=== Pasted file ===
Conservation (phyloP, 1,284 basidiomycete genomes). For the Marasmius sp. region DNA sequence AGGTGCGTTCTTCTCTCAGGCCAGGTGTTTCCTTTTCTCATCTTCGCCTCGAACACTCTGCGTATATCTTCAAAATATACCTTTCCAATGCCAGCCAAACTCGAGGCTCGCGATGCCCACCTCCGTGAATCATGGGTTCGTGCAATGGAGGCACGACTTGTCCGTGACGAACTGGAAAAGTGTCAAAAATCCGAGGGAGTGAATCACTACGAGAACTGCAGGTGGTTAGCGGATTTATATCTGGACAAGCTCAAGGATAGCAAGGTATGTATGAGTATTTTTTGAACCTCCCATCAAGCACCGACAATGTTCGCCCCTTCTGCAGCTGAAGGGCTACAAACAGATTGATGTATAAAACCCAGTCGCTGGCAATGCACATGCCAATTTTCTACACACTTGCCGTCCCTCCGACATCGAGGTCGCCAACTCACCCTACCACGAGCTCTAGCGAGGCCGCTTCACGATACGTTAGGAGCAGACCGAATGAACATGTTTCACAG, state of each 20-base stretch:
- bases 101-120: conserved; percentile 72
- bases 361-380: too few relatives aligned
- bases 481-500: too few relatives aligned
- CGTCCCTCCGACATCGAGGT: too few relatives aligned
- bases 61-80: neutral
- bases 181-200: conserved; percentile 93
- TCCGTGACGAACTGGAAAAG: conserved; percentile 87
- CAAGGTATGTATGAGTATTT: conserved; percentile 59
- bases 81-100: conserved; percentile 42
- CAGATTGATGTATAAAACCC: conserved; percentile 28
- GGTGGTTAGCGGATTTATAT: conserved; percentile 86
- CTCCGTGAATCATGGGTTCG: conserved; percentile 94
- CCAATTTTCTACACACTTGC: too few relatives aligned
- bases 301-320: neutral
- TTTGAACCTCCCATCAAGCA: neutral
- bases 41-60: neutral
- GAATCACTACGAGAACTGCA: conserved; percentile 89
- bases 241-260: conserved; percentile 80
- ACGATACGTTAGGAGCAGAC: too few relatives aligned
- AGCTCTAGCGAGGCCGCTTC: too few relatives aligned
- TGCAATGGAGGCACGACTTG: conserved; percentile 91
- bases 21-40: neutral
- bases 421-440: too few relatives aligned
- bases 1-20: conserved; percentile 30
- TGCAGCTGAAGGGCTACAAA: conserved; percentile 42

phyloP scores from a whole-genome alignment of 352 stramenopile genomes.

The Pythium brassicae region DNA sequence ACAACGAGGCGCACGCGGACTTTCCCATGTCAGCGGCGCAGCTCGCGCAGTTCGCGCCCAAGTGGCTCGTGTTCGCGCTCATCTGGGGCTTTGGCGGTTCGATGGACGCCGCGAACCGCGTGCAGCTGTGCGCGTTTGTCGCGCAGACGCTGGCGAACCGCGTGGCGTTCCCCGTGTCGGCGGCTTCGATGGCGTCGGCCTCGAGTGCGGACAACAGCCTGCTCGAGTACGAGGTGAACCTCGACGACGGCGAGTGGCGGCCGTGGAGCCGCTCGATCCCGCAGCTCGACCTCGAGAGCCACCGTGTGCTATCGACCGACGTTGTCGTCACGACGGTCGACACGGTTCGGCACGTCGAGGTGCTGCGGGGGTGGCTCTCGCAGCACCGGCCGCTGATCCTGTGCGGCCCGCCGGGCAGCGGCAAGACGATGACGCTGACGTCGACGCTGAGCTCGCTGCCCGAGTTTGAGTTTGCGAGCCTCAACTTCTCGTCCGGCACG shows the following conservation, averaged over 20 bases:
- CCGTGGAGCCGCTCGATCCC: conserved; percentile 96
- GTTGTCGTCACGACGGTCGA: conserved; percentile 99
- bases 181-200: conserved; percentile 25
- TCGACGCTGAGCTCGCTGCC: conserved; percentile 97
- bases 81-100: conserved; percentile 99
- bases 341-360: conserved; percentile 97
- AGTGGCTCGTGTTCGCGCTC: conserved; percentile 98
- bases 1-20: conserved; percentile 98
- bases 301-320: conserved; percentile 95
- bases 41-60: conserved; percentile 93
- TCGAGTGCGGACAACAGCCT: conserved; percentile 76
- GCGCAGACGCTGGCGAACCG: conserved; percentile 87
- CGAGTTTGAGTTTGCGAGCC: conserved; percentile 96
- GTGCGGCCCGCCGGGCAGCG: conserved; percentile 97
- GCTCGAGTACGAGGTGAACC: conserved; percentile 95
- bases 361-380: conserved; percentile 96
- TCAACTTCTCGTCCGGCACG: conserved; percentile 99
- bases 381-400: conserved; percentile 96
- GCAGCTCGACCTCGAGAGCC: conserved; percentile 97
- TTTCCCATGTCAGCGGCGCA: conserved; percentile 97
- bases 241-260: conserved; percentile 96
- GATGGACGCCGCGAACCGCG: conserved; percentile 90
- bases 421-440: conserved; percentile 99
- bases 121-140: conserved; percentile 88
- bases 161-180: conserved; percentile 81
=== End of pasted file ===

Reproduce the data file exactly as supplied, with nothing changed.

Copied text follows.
Conservation (phyloP, 1,284 basidiomycete genomes). For the Marasmius sp. region DNA sequence AGGTGCGTTCTTCTCTCAGGCCAGGTGTTTCCTTTTCTCATCTTCGCCTCGAACACTCTGCGTATATCTTCAAAATATACCTTTCCAATGCCAGCCAAACTCGAGGCTCGCGATGCCCACCTCCGTGAATCATGGGTTCGTGCAATGGAGGCACGACTTGTCCGTGACGAACTGGAAAAGTGTCAAAAATCCGAGGGAGTGAATCACTACGAGAACTGCAGGTGGTTAGCGGATTTATATCTGGACAAGCTCAAGGATAGCAAGGTATGTATGAGTATTTTTTGAACCTCCCATCAAGCACCGACAATGTTCGCCCCTTCTGCAGCTGAAGGGCTACAAACAGATTGATGTATAAAACCCAGTCGCTGGCAATGCACATGCCAATTTTCTACACACTTGCCGTCCCTCCGACATCGAGGTCGCCAACTCACCCTACCACGAGCTCTAGCGAGGCCGCTTCACGATACGTTAGGAGCAGACCGAATGAACATGTTTCACAG, state of each 20-base stretch:
- bases 101-120: conserved; percentile 72
- bases 361-380: too few relatives aligned
- bases 481-500: too few relatives aligned
- CGTCCCTCCGACATCGAGGT: too few relatives aligned
- bases 61-80: neutral
- bases 181-200: conserved; percentile 93
- TCCGTGACGAACTGGAAAAG: conserved; percentile 87
- CAAGGTATGTATGAGTATTT: conserved; percentile 59
- bases 81-100: conserved; percentile 42
- CAGATTGATGTATAAAACCC: conserved; percentile 28
- GGTGGTTAGCGGATTTATAT: conserved; percentile 86
- CTCCGTGAATCATGGGTTCG: conserved; percentile 94
- CCAATTTTCTACACACTTGC: too few relatives aligned
- bases 301-320: neutral
- TTTGAACCTCCCATCAAGCA: neutral
- bases 41-60: neutral
- GAATCACTACGAGAACTGCA: conserved; percentile 89
- bases 241-260: conserved; percentile 80
- ACGATACGTTAGGAGCAGAC: too few relatives aligned
- AGCTCTAGCGAGGCCGCTTC: too few relatives aligned
- TGCAATGGAGGCACGACTTG: conserved; percentile 91
- bases 21-40: neutral
- bases 421-440: too few relatives aligned
- bases 1-20: conserved; percentile 30
- TGCAGCTGAAGGGCTACAAA: conserved; percentile 42

phyloP scores from a whole-genome alignment of 352 stramenopile genomes.

The Pythium brassicae region DNA sequence ACAACGAGGCGCACGCGGACTTTCCCATGTCAGCGGCGCAGCTCGCGCAGTTCGCGCCCAAGTGGCTCGTGTTCGCGCTCATCTGGGGCTTTGGCGGTTCGATGGACGCCGCGAACCGCGTGCAGCTGTGCGCGTTTGTCGCGCAGACGCTGGCGAACCGCGTGGCGTTCCCCGTGTCGGCGGCTTCGATGGCGTCGGCCTCGAGTGCGGACAACAGCCTGCTCGAGTACGAGGTGAACCTCGACGACGGCGAGTGGCGGCCGTGGAGCCGCTCGATCCCGCAGCTCGACCTCGAGAGCCACCGTGTGCTATCGACCGACGTTGTCGTCACGACGGTCGACACGGTTCGGCACGTCGAGGTGCTGCGGGGGTGGCTCTCGCAGCACCGGCCGCTGATCCTGTGCGGCCCGCCGGGCAGCGGCAAGACGATGACGCTGACGTCGACGCTGAGCTCGCTGCCCGAGTTTGAGTTTGCGAGCCTCAACTTCTCGTCCGGCACG shows the following conservation, averaged over 20 bases:
- CCGTGGAGCCGCTCGATCCC: conserved; percentile 96
- GTTGTCGTCACGACGGTCGA: conserved; percentile 99
- bases 181-200: conserved; percentile 25
- TCGACGCTGAGCTCGCTGCC: conserved; percentile 97
- bases 81-100: conserved; percentile 99
- bases 341-360: conserved; percentile 97
- AGTGGCTCGTGTTCGCGCTC: conserved; percentile 98
- bases 1-20: conserved; percentile 98
- bases 301-320: conserved; percentile 95
- bases 41-60: conserved; percentile 93
- TCGAGTGCGGACAACAGCCT: conserved; percentile 76
- GCGCAGACGCTGGCGAACCG: conserved; percentile 87
- CGAGTTTGAGTTTGCGAGCC: conserved; percentile 96
- GTGCGGCCCGCCGGGCAGCG: conserved; percentile 97
- GCTCGAGTACGAGGTGAACC: conserved; percentile 95
- bases 361-380: conserved; percentile 96
- TCAACTTCTCGTCCGGCACG: conserved; percentile 99
- bases 381-400: conserved; percentile 96
- GCAGCTCGACCTCGAGAGCC: conserved; percentile 97
- TTTCCCATGTCAGCGGCGCA: conserved; percentile 97
- bases 241-260: conserved; percentile 96
- GATGGACGCCGCGAACCGCG: conserved; percentile 90
- bases 421-440: conserved; percentile 99
- bases 121-140: conserved; percentile 88
- bases 161-180: conserved; percentile 81